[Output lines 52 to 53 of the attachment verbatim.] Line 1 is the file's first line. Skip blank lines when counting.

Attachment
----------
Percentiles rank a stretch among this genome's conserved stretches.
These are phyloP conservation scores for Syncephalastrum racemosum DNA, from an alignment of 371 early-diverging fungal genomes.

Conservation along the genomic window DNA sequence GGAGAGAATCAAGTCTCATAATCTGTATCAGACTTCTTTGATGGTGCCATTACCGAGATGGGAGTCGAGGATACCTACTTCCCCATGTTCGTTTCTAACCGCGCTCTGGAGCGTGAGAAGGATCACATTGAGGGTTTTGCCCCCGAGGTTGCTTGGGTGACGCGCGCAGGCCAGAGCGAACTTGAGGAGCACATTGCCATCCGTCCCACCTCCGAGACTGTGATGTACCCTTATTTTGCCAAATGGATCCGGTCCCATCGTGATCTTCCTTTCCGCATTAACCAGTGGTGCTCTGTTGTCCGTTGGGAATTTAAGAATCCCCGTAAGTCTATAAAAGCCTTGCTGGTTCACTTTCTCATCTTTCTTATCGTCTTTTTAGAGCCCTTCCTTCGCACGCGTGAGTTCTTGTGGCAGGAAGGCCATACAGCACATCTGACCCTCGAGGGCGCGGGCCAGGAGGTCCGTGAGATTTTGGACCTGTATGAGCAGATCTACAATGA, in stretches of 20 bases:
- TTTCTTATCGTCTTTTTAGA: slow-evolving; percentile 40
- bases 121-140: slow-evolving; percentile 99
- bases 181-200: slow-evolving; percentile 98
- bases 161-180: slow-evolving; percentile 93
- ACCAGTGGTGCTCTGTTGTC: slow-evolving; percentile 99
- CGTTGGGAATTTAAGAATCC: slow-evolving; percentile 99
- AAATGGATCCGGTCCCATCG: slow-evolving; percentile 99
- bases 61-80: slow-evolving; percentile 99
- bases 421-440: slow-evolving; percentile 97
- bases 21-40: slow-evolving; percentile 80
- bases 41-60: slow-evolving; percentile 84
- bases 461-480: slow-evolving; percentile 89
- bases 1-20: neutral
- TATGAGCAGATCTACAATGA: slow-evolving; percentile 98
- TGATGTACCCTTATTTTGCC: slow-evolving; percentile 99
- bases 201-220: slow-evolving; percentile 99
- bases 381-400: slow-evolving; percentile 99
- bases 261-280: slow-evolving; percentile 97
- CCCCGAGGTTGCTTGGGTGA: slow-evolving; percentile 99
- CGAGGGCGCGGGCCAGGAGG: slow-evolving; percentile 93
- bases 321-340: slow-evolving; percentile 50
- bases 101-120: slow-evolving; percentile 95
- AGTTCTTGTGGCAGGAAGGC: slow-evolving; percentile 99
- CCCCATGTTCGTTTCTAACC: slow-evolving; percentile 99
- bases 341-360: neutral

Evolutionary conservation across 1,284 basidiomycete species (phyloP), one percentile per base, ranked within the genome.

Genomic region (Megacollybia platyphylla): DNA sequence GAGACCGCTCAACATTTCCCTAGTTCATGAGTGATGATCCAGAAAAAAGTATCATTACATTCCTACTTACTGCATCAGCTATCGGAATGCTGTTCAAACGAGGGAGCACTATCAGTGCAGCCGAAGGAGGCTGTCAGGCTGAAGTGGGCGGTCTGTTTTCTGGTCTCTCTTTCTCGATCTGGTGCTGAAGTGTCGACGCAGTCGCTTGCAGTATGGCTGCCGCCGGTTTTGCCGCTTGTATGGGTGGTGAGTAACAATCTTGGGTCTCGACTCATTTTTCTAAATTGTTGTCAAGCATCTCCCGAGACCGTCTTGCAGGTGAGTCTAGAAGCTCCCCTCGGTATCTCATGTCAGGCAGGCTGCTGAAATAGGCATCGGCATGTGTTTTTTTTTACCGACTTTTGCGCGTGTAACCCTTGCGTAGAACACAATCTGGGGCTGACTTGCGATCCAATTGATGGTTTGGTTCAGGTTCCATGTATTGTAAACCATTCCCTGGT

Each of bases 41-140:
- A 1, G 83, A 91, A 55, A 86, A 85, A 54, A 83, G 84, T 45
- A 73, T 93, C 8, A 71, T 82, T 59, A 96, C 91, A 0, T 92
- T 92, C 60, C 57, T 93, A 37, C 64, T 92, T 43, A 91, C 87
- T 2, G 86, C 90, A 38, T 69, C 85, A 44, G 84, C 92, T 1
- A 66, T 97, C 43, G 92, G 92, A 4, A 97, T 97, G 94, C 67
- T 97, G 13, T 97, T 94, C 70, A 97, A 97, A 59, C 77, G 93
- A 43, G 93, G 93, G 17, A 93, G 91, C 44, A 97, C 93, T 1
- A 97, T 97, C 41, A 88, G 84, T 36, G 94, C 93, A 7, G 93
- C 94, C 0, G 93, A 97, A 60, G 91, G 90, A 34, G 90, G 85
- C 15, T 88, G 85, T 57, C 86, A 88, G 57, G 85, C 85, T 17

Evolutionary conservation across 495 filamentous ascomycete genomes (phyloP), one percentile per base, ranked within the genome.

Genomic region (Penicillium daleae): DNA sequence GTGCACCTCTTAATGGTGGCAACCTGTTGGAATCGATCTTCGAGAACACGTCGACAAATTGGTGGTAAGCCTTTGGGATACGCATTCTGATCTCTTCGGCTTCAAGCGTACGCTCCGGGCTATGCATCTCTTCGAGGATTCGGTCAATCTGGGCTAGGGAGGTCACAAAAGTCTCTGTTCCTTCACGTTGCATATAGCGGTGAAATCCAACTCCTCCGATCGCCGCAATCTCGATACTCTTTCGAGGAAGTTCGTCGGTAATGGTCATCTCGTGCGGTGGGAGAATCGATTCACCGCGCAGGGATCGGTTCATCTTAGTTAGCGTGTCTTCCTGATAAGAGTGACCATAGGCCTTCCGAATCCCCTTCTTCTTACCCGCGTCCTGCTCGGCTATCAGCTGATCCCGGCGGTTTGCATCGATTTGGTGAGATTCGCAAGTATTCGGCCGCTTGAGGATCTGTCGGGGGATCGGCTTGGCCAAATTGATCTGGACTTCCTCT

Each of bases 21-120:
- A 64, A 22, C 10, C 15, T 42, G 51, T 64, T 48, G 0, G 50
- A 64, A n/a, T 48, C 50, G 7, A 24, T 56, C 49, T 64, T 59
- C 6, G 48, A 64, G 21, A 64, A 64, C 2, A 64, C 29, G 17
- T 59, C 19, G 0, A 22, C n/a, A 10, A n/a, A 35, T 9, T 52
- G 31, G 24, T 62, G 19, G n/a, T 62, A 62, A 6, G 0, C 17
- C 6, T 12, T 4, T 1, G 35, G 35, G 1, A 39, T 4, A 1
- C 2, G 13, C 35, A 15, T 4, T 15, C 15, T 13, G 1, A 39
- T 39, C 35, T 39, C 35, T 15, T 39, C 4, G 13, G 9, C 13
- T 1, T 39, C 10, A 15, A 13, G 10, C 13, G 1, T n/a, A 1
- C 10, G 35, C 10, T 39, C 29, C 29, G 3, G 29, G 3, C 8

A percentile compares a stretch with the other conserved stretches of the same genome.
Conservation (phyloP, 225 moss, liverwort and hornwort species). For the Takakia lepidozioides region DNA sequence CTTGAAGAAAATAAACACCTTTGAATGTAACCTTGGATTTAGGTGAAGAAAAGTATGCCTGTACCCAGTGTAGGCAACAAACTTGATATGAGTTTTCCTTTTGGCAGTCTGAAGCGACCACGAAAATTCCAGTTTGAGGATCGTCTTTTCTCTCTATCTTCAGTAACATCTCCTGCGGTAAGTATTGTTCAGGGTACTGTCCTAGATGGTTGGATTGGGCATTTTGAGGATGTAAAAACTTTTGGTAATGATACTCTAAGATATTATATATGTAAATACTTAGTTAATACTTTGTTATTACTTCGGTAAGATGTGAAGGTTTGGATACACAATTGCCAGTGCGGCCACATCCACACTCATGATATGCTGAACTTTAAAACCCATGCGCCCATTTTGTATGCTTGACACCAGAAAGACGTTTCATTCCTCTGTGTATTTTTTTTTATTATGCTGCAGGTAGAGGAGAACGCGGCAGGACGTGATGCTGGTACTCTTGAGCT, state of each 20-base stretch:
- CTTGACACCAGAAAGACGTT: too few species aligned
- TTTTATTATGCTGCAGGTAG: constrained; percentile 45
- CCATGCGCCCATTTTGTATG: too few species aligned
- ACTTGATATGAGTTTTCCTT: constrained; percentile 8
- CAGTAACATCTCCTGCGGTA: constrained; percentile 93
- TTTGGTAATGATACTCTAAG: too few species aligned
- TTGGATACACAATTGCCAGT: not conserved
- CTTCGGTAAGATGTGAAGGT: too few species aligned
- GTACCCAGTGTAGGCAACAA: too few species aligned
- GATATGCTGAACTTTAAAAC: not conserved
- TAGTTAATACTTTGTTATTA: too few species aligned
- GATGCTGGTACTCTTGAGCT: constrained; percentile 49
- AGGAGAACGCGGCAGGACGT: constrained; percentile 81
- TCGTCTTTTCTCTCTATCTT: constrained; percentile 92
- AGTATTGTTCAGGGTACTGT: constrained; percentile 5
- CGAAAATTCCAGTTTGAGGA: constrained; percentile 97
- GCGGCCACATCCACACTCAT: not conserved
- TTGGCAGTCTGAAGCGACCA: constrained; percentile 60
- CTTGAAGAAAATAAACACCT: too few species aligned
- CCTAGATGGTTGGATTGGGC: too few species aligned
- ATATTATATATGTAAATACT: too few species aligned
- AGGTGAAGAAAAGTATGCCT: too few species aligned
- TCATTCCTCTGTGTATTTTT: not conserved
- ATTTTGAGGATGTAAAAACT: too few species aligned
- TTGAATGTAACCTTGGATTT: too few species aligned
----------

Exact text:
- T 39, C 35, T 39, C 35, T 15, T 39, C 4, G 13, G 9, C 13
- T 1, T 39, C 10, A 15, A 13, G 10, C 13, G 1, T n/a, A 1